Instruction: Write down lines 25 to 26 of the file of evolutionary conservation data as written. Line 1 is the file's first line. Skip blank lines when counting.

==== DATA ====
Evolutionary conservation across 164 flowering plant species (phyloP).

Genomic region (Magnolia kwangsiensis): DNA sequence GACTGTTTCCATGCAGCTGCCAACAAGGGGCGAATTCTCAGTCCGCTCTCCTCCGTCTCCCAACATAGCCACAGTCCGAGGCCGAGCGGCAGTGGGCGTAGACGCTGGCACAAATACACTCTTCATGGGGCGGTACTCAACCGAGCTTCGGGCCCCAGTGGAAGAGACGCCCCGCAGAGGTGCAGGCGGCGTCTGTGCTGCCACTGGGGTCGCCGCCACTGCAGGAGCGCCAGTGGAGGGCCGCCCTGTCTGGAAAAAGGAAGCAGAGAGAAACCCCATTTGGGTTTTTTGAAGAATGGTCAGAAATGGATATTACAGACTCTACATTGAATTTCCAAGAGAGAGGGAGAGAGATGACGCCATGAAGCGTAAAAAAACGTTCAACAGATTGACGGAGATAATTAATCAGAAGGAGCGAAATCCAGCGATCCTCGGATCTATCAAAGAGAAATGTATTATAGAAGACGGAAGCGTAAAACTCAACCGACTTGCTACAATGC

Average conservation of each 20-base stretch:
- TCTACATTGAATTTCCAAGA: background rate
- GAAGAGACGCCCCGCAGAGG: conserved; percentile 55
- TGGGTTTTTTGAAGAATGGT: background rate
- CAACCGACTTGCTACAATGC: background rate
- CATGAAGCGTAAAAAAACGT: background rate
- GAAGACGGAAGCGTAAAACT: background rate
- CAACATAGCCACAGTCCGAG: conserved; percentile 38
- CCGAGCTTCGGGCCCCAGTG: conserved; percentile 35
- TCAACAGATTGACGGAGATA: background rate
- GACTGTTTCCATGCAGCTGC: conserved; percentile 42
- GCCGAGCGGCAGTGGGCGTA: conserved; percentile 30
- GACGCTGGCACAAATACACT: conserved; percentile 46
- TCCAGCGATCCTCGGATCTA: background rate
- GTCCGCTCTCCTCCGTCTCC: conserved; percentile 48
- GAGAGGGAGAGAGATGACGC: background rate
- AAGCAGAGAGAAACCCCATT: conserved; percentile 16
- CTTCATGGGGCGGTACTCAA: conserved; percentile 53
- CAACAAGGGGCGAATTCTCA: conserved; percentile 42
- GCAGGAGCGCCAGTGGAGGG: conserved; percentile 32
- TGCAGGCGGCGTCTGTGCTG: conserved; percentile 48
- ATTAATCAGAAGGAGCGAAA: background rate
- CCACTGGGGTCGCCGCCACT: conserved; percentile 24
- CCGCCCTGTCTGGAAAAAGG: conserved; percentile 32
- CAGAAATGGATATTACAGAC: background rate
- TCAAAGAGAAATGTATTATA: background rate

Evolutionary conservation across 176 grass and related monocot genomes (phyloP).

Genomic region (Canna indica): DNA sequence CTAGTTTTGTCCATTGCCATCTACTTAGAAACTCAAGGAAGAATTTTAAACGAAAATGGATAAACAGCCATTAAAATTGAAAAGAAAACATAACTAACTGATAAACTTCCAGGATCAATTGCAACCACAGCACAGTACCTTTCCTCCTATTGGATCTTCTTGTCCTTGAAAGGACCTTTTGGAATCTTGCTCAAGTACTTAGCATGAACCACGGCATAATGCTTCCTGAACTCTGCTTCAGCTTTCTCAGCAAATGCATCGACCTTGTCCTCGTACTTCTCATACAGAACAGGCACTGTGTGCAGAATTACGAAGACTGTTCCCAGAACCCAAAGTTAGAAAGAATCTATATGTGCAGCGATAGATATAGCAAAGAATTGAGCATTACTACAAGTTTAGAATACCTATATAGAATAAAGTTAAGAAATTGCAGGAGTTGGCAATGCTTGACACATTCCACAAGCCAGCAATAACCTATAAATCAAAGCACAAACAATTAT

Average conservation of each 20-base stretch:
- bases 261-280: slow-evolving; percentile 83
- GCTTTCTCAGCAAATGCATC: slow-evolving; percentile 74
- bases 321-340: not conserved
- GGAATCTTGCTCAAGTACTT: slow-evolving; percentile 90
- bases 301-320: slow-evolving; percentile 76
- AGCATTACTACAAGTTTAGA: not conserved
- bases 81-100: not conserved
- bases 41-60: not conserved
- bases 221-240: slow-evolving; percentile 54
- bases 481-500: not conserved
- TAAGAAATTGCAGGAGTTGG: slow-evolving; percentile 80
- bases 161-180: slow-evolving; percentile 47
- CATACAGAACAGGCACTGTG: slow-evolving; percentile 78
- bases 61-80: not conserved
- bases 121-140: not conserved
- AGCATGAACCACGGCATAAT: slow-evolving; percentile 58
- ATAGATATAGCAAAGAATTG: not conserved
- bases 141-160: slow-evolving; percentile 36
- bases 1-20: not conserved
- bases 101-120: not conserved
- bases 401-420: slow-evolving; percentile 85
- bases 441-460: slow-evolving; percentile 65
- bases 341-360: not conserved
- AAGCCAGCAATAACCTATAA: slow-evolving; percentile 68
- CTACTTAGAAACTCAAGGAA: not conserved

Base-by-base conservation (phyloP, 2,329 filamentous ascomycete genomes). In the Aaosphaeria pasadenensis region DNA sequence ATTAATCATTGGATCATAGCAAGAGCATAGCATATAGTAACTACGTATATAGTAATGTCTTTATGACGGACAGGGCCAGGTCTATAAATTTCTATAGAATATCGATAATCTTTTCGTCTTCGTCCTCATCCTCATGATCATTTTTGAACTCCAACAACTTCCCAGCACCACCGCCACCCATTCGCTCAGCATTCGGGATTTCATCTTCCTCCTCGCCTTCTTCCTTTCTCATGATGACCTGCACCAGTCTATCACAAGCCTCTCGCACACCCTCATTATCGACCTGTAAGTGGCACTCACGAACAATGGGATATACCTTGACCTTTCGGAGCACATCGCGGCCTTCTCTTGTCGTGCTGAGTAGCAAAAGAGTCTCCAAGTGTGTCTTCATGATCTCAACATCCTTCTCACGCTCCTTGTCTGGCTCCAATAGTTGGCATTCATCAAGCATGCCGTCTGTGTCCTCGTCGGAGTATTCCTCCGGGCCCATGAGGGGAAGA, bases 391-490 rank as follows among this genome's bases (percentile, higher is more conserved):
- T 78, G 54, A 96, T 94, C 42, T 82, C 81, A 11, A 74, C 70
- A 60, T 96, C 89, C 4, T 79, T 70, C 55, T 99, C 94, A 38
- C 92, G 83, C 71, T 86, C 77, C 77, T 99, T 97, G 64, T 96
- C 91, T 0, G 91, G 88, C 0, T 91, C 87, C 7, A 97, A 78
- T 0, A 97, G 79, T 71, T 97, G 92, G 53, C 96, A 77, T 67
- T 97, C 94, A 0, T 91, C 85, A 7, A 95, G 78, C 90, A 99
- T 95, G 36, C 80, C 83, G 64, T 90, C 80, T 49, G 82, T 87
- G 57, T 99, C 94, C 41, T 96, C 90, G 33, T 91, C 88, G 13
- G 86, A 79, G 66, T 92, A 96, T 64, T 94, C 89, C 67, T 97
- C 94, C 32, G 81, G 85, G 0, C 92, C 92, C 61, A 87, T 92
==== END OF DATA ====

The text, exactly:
- CCACTGGGGTCGCCGCCACT: conserved; percentile 24
- CCGCCCTGTCTGGAAAAAGG: conserved; percentile 32